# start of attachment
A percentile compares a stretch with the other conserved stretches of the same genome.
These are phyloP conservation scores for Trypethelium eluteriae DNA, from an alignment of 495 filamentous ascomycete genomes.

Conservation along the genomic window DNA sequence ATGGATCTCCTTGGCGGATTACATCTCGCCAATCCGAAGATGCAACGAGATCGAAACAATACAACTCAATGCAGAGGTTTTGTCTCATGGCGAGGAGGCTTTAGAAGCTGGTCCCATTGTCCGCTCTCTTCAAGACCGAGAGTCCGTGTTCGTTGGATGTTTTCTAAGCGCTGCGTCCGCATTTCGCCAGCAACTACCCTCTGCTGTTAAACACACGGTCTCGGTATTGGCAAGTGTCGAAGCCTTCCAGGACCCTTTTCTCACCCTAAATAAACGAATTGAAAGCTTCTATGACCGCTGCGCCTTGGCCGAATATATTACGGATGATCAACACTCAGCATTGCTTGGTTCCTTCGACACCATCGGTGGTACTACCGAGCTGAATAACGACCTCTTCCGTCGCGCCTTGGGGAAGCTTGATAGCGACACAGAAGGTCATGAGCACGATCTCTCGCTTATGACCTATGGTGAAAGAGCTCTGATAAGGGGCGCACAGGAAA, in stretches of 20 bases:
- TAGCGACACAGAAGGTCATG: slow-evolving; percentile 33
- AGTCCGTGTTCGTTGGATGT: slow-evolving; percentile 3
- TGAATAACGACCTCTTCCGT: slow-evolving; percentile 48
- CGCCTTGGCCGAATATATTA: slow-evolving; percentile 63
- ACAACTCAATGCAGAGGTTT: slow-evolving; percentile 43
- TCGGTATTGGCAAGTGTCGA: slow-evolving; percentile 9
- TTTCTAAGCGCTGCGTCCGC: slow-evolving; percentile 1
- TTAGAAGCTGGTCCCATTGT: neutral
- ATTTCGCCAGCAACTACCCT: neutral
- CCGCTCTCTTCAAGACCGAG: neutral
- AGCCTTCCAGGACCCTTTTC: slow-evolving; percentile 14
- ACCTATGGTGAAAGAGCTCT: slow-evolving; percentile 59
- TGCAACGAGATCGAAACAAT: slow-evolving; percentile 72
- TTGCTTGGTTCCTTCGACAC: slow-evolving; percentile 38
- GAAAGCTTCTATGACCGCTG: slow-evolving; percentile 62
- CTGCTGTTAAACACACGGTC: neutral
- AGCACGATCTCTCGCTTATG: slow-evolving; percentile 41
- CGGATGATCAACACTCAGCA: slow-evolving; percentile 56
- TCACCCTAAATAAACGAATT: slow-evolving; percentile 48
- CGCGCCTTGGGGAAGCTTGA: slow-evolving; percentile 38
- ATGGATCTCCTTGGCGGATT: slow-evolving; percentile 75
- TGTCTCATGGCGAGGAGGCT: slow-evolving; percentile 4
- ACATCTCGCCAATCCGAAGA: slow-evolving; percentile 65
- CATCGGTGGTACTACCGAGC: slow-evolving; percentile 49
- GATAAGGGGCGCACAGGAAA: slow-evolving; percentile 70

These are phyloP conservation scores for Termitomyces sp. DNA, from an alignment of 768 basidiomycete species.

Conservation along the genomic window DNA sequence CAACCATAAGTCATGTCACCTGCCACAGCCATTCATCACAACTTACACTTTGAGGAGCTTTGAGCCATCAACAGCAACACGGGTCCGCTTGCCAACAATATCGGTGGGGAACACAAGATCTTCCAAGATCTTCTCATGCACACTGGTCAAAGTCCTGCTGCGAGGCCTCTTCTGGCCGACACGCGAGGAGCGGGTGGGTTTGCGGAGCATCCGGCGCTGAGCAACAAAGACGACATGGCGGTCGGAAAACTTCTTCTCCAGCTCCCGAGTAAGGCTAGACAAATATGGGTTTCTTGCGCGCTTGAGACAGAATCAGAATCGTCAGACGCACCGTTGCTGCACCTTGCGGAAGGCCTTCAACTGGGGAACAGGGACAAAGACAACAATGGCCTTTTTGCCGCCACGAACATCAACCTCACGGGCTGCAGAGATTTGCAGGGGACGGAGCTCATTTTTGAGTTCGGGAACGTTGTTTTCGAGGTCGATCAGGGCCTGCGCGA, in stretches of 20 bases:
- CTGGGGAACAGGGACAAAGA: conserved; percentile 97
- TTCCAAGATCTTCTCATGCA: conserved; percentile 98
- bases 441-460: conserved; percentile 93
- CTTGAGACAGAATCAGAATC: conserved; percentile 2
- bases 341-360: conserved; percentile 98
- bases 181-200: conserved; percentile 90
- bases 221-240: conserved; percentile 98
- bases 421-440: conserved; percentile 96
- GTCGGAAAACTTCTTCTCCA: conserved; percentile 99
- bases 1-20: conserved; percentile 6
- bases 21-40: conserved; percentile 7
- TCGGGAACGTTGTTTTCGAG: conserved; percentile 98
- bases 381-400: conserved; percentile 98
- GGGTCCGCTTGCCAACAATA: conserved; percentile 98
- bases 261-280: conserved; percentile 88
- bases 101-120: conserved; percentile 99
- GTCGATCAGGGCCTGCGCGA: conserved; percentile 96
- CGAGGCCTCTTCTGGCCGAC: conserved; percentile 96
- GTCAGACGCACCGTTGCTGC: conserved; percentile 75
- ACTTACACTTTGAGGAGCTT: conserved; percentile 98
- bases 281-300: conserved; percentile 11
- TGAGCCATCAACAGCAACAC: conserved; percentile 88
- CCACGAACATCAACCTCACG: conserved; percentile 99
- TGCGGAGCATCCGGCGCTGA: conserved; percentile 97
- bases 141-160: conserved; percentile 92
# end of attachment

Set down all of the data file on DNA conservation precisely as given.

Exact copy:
A percentile compares a stretch with the other conserved stretches of the same genome.
These are phyloP conservation scores for Trypethelium eluteriae DNA, from an alignment of 495 filamentous ascomycete genomes.

Conservation along the genomic window DNA sequence ATGGATCTCCTTGGCGGATTACATCTCGCCAATCCGAAGATGCAACGAGATCGAAACAATACAACTCAATGCAGAGGTTTTGTCTCATGGCGAGGAGGCTTTAGAAGCTGGTCCCATTGTCCGCTCTCTTCAAGACCGAGAGTCCGTGTTCGTTGGATGTTTTCTAAGCGCTGCGTCCGCATTTCGCCAGCAACTACCCTCTGCTGTTAAACACACGGTCTCGGTATTGGCAAGTGTCGAAGCCTTCCAGGACCCTTTTCTCACCCTAAATAAACGAATTGAAAGCTTCTATGACCGCTGCGCCTTGGCCGAATATATTACGGATGATCAACACTCAGCATTGCTTGGTTCCTTCGACACCATCGGTGGTACTACCGAGCTGAATAACGACCTCTTCCGTCGCGCCTTGGGGAAGCTTGATAGCGACACAGAAGGTCATGAGCACGATCTCTCGCTTATGACCTATGGTGAAAGAGCTCTGATAAGGGGCGCACAGGAAA, in stretches of 20 bases:
- TAGCGACACAGAAGGTCATG: slow-evolving; percentile 33
- AGTCCGTGTTCGTTGGATGT: slow-evolving; percentile 3
- TGAATAACGACCTCTTCCGT: slow-evolving; percentile 48
- CGCCTTGGCCGAATATATTA: slow-evolving; percentile 63
- ACAACTCAATGCAGAGGTTT: slow-evolving; percentile 43
- TCGGTATTGGCAAGTGTCGA: slow-evolving; percentile 9
- TTTCTAAGCGCTGCGTCCGC: slow-evolving; percentile 1
- TTAGAAGCTGGTCCCATTGT: neutral
- ATTTCGCCAGCAACTACCCT: neutral
- CCGCTCTCTTCAAGACCGAG: neutral
- AGCCTTCCAGGACCCTTTTC: slow-evolving; percentile 14
- ACCTATGGTGAAAGAGCTCT: slow-evolving; percentile 59
- TGCAACGAGATCGAAACAAT: slow-evolving; percentile 72
- TTGCTTGGTTCCTTCGACAC: slow-evolving; percentile 38
- GAAAGCTTCTATGACCGCTG: slow-evolving; percentile 62
- CTGCTGTTAAACACACGGTC: neutral
- AGCACGATCTCTCGCTTATG: slow-evolving; percentile 41
- CGGATGATCAACACTCAGCA: slow-evolving; percentile 56
- TCACCCTAAATAAACGAATT: slow-evolving; percentile 48
- CGCGCCTTGGGGAAGCTTGA: slow-evolving; percentile 38
- ATGGATCTCCTTGGCGGATT: slow-evolving; percentile 75
- TGTCTCATGGCGAGGAGGCT: slow-evolving; percentile 4
- ACATCTCGCCAATCCGAAGA: slow-evolving; percentile 65
- CATCGGTGGTACTACCGAGC: slow-evolving; percentile 49
- GATAAGGGGCGCACAGGAAA: slow-evolving; percentile 70

These are phyloP conservation scores for Termitomyces sp. DNA, from an alignment of 768 basidiomycete species.

Conservation along the genomic window DNA sequence CAACCATAAGTCATGTCACCTGCCACAGCCATTCATCACAACTTACACTTTGAGGAGCTTTGAGCCATCAACAGCAACACGGGTCCGCTTGCCAACAATATCGGTGGGGAACACAAGATCTTCCAAGATCTTCTCATGCACACTGGTCAAAGTCCTGCTGCGAGGCCTCTTCTGGCCGACACGCGAGGAGCGGGTGGGTTTGCGGAGCATCCGGCGCTGAGCAACAAAGACGACATGGCGGTCGGAAAACTTCTTCTCCAGCTCCCGAGTAAGGCTAGACAAATATGGGTTTCTTGCGCGCTTGAGACAGAATCAGAATCGTCAGACGCACCGTTGCTGCACCTTGCGGAAGGCCTTCAACTGGGGAACAGGGACAAAGACAACAATGGCCTTTTTGCCGCCACGAACATCAACCTCACGGGCTGCAGAGATTTGCAGGGGACGGAGCTCATTTTTGAGTTCGGGAACGTTGTTTTCGAGGTCGATCAGGGCCTGCGCGA, in stretches of 20 bases:
- CTGGGGAACAGGGACAAAGA: conserved; percentile 97
- TTCCAAGATCTTCTCATGCA: conserved; percentile 98
- bases 441-460: conserved; percentile 93
- CTTGAGACAGAATCAGAATC: conserved; percentile 2
- bases 341-360: conserved; percentile 98
- bases 181-200: conserved; percentile 90
- bases 221-240: conserved; percentile 98
- bases 421-440: conserved; percentile 96
- GTCGGAAAACTTCTTCTCCA: conserved; percentile 99
- bases 1-20: conserved; percentile 6
- bases 21-40: conserved; percentile 7
- TCGGGAACGTTGTTTTCGAG: conserved; percentile 98
- bases 381-400: conserved; percentile 98
- GGGTCCGCTTGCCAACAATA: conserved; percentile 98
- bases 261-280: conserved; percentile 88
- bases 101-120: conserved; percentile 99
- GTCGATCAGGGCCTGCGCGA: conserved; percentile 96
- CGAGGCCTCTTCTGGCCGAC: conserved; percentile 96
- GTCAGACGCACCGTTGCTGC: conserved; percentile 75
- ACTTACACTTTGAGGAGCTT: conserved; percentile 98
- bases 281-300: conserved; percentile 11
- TGAGCCATCAACAGCAACAC: conserved; percentile 88
- CCACGAACATCAACCTCACG: conserved; percentile 99
- TGCGGAGCATCCGGCGCTGA: conserved; percentile 97
- bases 141-160: conserved; percentile 92